CFTC Open Meeting, April 12, 2011

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Dodd-Frank Timeline, Margin Requirements for Uncleared Swaps for Swap Dealers and Major Swap Participants, CFTC
Proposal Date Comment Period Reopened New Comment Deadline
May 12, 2011 July 12, 2012 September 14, 2012
Dodd-Frank Timeline, Swap Data Recordkeeping and Reporting Requirements for Pre-Enactment and Transition Swaps
Final Rule Issue Effective Date Compliance Date
June 12, 2012 August 13, 2012 April 10, 2013

Open Meeting on Thirteenth Series of Proposed Rules under the Dodd-Frank Act

Link to archive webcast:

The Commodity Futures Trading Commission (CFTC) public meeting focused on the issuance of proposed rules under the Dodd-Frank Wall Street Reform and Consumer Protection Act on the following topic:[1]

Meeting Summary

Margin Requirements for Uncleared Swaps for Swap Dealers and Major Swap Participants proposal passed 4-1, with Commissioner O'Malia voting against. The deadline for comments will be extended beyond the typical 60-day period, to coordinate the comment period with subsequent related rulemaking.

Related Documents

Margin for Uncleared Swaps Proposal

Read comment letters.png
Read proposed rule.png

Pre-enactment and Transition Swap Data Recordkeeping and Reporting Requirements

Read comment letters.png
Read proposed rule.png

Speakers

Chairman Gary Gensler; whose statements include:

  • "The prudential regulators today are proposing margin rules for the dealers that they regulate. For trades between swap dealers (or major swap participants), the rules would require paying and collecting initial and variation margin for each trade. For trades between swap dealers (or major swap participants) and financial entities, the rules would require the dealer (or major swap participant) to collect, but not pay, initial and variation margin for each trade, subject in certain circumstances to permissible thresholds."
  • "The proposed rule would not require margin to be paid or collected on transactions involving non-financial end-users hedging or mitigating commercial risk."
  • "CFTC staff worked very closely with prudential regulators to establish initial and variation margin requirements that are comparable to the maximum extent practicable."

Commissioner Michael V. Dunn, whose statements include:

  • The story of DCO’s, who met all of their financial obligations, and AIG, who needed a massive government bailout to survive, illustrates the importance of margin in the cleared and uncleared world. In my opinion, companies like AIG simply cannot be allowed to amass swap positions so large without posting the necessary levels of initial and variation margin. Without margin requirements, positions of such magnitude will again threaten to destabilize the entire financial system."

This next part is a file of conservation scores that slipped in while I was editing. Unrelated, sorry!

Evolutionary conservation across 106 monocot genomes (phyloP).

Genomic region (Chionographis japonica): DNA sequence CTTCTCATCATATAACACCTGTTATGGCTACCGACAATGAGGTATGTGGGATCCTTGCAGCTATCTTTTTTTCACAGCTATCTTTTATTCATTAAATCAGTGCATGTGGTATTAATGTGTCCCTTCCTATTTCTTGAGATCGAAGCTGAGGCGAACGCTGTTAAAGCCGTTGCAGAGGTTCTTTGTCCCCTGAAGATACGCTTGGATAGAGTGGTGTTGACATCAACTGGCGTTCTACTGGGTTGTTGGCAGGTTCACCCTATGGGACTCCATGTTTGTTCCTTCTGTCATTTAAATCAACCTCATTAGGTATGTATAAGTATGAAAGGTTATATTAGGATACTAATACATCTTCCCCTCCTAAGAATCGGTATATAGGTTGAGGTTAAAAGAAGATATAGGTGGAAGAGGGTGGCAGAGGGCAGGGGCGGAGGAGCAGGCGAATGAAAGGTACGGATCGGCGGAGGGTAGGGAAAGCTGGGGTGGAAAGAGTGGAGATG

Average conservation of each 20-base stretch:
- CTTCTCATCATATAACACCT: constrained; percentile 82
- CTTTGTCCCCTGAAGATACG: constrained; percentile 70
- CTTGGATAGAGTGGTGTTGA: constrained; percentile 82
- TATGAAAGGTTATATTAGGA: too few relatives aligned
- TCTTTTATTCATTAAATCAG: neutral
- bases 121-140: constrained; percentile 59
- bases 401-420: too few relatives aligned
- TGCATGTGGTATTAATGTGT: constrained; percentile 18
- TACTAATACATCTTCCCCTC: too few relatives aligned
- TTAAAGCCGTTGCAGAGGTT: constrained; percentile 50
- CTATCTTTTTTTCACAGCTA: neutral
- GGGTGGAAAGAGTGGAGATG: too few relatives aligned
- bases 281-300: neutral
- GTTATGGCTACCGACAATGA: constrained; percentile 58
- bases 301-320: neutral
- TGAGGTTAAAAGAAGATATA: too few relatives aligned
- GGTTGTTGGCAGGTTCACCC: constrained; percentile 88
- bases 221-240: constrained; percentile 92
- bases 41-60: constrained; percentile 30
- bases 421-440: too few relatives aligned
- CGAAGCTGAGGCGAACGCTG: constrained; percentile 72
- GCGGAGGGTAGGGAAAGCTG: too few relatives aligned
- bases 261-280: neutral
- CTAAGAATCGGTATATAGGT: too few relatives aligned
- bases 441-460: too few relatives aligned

Commissioner Bart Chilton, whose statements included:

  • Although this proposal was one in which the commission "could have overreached" its authority, Chilton believes this proposal "struck a good balance."
  • Harmonization is an issue with this proposal, as there are differences between it and those of prudential regulators and those of the European Union regulators. The commission must be increasingly mindful of harmonization as it approached the final rulemaking period.

Commissioner Jill Sommers; whose statements include:

  • In reference to the difference between rule proposals by the CFTC versus the European Market Infrastructure Regulation (EMIR), "While I am supportive of today’s proposal on margin requirements for uncleared swaps for swap dealers and major swap participants, I believe we must continue to work to harmonize our rules internationally."
  • Recognition that, although the CFTC proposal is similar to that of the prudential regulators, "there are some important differences, particularly with respect to commercial end-users."

Commissioner Scott O’Malia; whose statements include:

  • "Despite endless attempts to conform the rules, the treatment of end-users couldn’t be further apart. The rules proposed by the prudential regulators will require that end-users pay initial and variation margin to banks. Alternatively, the Commission’s rule requires transactions between a swap dealer and an end-user to simply include a credit support agreement and nothing more. Unfortunately, this isn’t the only inconsistency between the rulemakings."
  • Regarding lack of a cost-benefit analysis of the proposal: "What are the costs associated with the segregation of collateral at a custodian bank? It certainly is not free. What are the costs associated with posting margin and what benefit do we gain from allowing margin requirements to be imposed on commercial end-users that pose little, if any, systemic risk to the financial system?"
  • Citing dissatisfaction with the lack of harmonization in rulemaking, O'Malia planned to vote against the proposal.

References

  1. Open Meeting on Thirteenth Series of Proposed Rules under the Dodd-Frank Act. CFTC. Retrieved on April 14, 2011.

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